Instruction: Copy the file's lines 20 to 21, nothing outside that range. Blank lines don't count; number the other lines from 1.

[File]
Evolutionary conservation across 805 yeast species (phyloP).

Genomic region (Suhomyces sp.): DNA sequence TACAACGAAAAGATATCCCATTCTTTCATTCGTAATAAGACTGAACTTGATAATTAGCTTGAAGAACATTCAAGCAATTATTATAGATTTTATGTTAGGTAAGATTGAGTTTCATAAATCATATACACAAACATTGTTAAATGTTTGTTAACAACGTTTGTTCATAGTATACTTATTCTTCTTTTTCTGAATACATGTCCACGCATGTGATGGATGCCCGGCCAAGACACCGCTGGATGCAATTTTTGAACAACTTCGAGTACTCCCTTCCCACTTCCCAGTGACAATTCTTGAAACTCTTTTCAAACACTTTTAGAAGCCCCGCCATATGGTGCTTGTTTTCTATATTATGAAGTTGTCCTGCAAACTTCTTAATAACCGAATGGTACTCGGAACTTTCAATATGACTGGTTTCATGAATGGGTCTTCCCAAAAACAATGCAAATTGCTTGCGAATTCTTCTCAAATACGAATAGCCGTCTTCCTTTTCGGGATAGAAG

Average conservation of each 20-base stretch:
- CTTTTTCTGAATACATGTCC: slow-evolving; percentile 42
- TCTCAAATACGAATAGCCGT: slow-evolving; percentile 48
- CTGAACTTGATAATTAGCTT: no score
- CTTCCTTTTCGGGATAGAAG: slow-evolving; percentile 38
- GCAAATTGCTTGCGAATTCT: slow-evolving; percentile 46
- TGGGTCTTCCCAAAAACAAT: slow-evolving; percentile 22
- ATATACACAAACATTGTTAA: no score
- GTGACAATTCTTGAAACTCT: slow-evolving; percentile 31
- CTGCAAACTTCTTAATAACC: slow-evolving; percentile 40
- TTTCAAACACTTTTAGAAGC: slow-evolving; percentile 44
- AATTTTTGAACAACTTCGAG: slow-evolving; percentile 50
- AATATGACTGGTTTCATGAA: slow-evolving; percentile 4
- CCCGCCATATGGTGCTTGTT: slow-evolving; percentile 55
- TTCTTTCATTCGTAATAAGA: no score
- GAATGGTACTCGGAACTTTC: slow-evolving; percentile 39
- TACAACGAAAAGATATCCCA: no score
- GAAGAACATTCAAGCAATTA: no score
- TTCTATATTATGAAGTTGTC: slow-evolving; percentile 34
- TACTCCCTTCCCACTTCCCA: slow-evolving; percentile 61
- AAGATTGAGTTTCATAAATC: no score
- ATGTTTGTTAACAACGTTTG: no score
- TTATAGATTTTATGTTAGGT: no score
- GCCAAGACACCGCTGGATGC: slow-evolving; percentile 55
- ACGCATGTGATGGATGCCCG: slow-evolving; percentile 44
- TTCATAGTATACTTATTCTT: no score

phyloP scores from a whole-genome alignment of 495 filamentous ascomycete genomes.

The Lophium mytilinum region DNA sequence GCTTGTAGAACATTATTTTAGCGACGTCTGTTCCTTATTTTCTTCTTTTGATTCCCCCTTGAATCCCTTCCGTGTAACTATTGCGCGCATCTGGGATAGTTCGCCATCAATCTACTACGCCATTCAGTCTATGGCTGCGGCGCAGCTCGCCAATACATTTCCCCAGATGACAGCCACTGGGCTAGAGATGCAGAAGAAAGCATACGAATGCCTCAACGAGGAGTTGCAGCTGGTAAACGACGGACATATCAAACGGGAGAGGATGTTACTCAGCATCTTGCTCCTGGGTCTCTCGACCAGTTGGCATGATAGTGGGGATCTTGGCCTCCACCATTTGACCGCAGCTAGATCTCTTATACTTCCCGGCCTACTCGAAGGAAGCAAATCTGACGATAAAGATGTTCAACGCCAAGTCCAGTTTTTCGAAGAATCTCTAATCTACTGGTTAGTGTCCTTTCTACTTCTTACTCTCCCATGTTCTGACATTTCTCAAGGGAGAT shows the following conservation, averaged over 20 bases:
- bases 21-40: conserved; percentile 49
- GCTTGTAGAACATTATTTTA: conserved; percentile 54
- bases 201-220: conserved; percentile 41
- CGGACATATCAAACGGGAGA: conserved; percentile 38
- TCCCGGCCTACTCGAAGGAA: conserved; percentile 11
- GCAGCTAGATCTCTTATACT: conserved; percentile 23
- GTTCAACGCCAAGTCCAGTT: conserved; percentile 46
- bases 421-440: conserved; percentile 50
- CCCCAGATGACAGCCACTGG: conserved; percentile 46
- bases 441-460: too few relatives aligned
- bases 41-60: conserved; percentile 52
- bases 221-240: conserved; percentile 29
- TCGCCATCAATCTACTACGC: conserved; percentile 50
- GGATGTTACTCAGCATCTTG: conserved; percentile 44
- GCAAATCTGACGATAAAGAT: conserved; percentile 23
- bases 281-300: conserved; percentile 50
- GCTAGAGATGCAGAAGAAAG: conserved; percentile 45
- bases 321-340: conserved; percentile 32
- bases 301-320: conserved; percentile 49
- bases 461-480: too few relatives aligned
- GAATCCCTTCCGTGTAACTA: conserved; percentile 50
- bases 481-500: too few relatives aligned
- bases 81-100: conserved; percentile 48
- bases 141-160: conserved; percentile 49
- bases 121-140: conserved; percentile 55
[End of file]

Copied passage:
- GAAGAACATTCAAGCAATTA: no score
- TTCTATATTATGAAGTTGTC: slow-evolving; percentile 34